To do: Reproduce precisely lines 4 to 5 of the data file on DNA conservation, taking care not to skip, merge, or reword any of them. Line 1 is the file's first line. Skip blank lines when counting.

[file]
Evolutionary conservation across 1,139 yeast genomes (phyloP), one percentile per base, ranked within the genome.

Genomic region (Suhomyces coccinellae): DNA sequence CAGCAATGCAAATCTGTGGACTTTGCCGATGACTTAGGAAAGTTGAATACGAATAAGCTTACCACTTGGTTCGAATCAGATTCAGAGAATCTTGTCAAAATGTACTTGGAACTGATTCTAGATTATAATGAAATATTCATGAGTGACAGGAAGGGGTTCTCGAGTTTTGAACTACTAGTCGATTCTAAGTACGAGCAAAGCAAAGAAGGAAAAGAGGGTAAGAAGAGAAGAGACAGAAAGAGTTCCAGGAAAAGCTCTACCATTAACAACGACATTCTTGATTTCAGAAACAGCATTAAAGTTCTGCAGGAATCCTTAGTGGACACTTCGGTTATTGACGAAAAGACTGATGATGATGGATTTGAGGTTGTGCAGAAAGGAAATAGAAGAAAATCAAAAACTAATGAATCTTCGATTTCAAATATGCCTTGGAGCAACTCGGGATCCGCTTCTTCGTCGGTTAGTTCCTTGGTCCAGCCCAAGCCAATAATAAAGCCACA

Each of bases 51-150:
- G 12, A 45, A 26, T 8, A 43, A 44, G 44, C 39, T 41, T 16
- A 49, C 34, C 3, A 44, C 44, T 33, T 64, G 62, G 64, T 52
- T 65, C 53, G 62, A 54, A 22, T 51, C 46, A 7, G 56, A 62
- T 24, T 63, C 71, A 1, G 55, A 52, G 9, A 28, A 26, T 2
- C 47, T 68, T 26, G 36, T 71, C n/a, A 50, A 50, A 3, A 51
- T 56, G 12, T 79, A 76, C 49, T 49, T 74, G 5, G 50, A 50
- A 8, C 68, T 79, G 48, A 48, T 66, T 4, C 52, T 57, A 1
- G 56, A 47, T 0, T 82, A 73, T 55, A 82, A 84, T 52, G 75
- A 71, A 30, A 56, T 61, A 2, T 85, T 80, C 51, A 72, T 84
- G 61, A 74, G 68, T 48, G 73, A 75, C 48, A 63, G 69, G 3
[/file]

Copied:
- G 12, A 45, A 26, T 8, A 43, A 44, G 44, C 39, T 41, T 16
- A 49, C 34, C 3, A 44, C 44, T 33, T 64, G 62, G 64, T 52